Victory (Nine Inch Nails Remix) (Featuring The Notorious B.I.G. and Busta Rhymes)
by Puff Daddy
album Victory (Remixes)
150 Favorite Songs: #73, “Victory,” Puff Daddy (feat. Notorious BIG and Busta Rhymes) (1998)
Man, do I love this song. Pretty much from the beginning of his career until this very moment, Sean Combs-or-whatever-alias-he-was-using-at-the-time has been a joke of a rapper. And, I mean, I get why: He did have a tendency to lazily jack whatever pop song had a good hook and/or riff and drop unconvincing raps over it. (See: “I’ll Be Missing You,” “Come With Me,” etc.) But he also knew how to surround himself with immensely talented collaborators, and he had an unparalleled ambition for exactly how grandiose hip hop could be; a song like “Victory” is as responsible for the career of Kanye West as whatever well-respected shit you can point to.
I mean, he spent $3 million dollars on the music video for this song alone. It was set in the year 3000! It co-starred Dennis Hopper and Danny Devito! Car chases! Explosions! Rain machines! Helicopters! Busta Rhymes perched atop a gargoyle like Batman! (Go watch it, seriously.)
That grandiosity is part of what made Puff Daddy a joke, but as someone who’s always been attracted to the epic, I love it. The original beat for the song is based on a Bill Conti sample (from Rocky, naturally), for a sweeping, epic, pseudo-classical atmosphere, but the remix linked here is where it gets really interesting, for me. Not only did Puffy bring in Biggie and Busta for guest verses, but he also commissioned Trent Reznor for a remix. This was 1998, mind you, and hip hop and alt-rock did not have the sort of mutual-appreciation-society that they do now. This was before rap-metal became a fad, even, and when everything besides rap and country was something teenagers might say to describe what they considered omnivorous musical tastes. Reznor chops the fuck out of “Victory.” He changes the order of verses, moves lines from the end of the song to the beginning, takes subliminal background vocals and drops them right into the forefront, and transforms it into something else.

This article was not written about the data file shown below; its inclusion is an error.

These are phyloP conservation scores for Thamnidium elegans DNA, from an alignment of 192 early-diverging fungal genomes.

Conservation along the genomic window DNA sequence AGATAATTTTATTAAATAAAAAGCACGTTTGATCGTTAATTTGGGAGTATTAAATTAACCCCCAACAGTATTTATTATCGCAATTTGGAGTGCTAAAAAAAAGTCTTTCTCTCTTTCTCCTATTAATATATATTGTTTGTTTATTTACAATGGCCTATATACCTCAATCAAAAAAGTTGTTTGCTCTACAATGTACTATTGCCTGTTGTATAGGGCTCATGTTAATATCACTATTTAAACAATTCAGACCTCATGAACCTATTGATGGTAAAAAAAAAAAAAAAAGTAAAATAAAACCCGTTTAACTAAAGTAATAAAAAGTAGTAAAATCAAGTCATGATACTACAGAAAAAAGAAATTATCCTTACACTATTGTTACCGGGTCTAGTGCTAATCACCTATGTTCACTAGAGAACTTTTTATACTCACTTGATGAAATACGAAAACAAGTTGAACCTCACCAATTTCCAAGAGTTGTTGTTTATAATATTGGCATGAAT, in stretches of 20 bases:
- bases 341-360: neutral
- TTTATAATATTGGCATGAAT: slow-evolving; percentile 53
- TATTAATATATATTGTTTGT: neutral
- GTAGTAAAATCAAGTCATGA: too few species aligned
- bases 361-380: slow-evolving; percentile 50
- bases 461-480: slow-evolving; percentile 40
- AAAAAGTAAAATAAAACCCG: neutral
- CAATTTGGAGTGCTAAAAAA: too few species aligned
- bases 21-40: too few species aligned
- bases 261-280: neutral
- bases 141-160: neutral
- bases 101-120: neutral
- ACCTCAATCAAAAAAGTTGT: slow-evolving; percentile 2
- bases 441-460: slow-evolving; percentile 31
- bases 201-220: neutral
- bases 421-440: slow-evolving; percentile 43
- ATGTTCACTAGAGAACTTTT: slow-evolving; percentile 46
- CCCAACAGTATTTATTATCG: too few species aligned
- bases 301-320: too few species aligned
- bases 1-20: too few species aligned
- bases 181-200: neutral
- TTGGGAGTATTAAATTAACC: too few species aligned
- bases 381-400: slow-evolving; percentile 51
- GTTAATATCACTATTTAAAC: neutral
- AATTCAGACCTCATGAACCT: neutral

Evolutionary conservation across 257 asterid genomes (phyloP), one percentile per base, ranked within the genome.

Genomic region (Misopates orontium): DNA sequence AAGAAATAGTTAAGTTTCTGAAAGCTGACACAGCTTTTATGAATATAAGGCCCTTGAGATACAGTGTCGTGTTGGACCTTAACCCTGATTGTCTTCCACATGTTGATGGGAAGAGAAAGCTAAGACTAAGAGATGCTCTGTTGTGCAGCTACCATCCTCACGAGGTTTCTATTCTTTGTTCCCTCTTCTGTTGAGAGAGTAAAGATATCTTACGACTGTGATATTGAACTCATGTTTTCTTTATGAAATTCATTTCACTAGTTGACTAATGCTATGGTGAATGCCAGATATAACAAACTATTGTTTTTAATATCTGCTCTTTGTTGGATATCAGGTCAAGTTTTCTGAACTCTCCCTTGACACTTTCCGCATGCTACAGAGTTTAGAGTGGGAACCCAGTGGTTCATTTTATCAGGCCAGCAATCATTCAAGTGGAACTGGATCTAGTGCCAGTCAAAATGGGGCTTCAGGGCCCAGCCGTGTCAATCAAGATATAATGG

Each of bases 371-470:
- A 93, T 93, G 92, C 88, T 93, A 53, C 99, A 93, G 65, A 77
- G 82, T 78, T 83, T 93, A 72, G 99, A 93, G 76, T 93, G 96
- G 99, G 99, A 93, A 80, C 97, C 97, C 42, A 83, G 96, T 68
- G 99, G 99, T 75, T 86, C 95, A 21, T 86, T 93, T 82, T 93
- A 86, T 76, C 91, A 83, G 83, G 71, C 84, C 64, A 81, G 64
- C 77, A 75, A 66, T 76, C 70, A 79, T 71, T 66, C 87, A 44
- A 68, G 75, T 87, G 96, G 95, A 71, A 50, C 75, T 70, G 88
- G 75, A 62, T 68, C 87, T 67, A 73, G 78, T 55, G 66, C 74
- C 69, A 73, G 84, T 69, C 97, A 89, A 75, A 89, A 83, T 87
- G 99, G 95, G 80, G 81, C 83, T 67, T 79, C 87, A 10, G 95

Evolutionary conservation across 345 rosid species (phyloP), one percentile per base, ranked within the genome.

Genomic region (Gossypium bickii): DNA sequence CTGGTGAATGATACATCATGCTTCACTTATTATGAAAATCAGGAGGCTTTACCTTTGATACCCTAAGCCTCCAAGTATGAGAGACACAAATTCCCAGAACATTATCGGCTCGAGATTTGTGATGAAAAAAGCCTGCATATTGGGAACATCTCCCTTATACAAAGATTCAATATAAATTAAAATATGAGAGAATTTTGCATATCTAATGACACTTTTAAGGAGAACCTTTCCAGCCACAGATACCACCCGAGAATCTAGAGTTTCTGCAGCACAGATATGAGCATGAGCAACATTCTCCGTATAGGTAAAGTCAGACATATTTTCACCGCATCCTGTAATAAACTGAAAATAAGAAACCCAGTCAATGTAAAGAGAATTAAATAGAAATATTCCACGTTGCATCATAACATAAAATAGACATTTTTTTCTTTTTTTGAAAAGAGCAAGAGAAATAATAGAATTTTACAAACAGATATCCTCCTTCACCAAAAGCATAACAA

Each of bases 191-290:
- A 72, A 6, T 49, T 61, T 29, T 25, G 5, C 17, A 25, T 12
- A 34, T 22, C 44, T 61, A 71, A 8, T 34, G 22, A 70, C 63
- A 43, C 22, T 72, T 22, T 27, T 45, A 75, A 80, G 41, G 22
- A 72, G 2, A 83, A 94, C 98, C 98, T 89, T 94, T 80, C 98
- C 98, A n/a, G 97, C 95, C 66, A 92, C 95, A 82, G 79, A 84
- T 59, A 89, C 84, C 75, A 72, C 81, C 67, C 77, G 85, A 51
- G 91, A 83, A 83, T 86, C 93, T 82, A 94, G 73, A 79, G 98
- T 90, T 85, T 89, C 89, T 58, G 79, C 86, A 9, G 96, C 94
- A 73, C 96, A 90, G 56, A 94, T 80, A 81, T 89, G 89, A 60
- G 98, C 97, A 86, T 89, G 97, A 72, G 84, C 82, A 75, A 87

The result is a weird, super-aggressive (naturally), and incredibly dynamic song that doesn’t really sound like Nine Inch Nails or a hip hop song; you don’t really nod your head to the Reznor remix of “Victory,” even when Biggie is dropping lines like, “Real sick, raw nights / I perform like Mike / anyone — Tyson, Jordan, Jackson, action / pack guns, ridiculous / and I’m quick to bust / if my ends you touch” (which would be continually referenced by other rappers for over a decade, even as recently as on Watch The Throne and Cruel Summer).
But it’s not all about head-nodding; at least not if you were a white kid from Indiana trying to learn how to relate to hip hop when this song came out, which I’m pretty sure is a big part of who Puffy was trying to reach when he commissioned the remix. It’s also about that 12-second break after the first verse where the beat drops out completely, and Puffy and Busta’s voices are intercut into a weird conversation (“Can y’all hear me out there?” “What? What?” “What’m I gonna do now?” “Where you at?” “It’s all fucked up now!” “Where you at?”) before an extended and unlikely pause, and then Busta’s voice drops the hook over an extremely Reznor-ian wall of guitars. That shit is mind-blowing. It’s what I imagine teenagers today feel like when Skrillex drops the bass or something — tension, build-up, release.
That tension/build-up/release is present in the original version of the track, too. It just works in different ways — the strings that steadily rise over the first verse until they’re as loud as Puffy’s voice, the drums that come in to get your head nodding when it’s Biggie’s turn, the way that the verses flow easily between Puffy and Biggie (at least partly because it’s obvious that Biggie wrote both parts) and then Busta’s hook breaks it up sharply just by being in such a distinctly different meter.
There aren’t a lot of songs like “Victory,” in either its original or its remixed form. It sounds dated in some ways, not least because Biggie’s voice will always sound like the 90’s, and (in the remix) Trent Reznor’s guitar sound is very much the mid-period Nine Inch Nails effect, but there’s a lot about it that’s ahead of its time. There are plenty of reasons to criticize Sean Combs’ music, but “Victory” went places that it took other rappers a long time to go.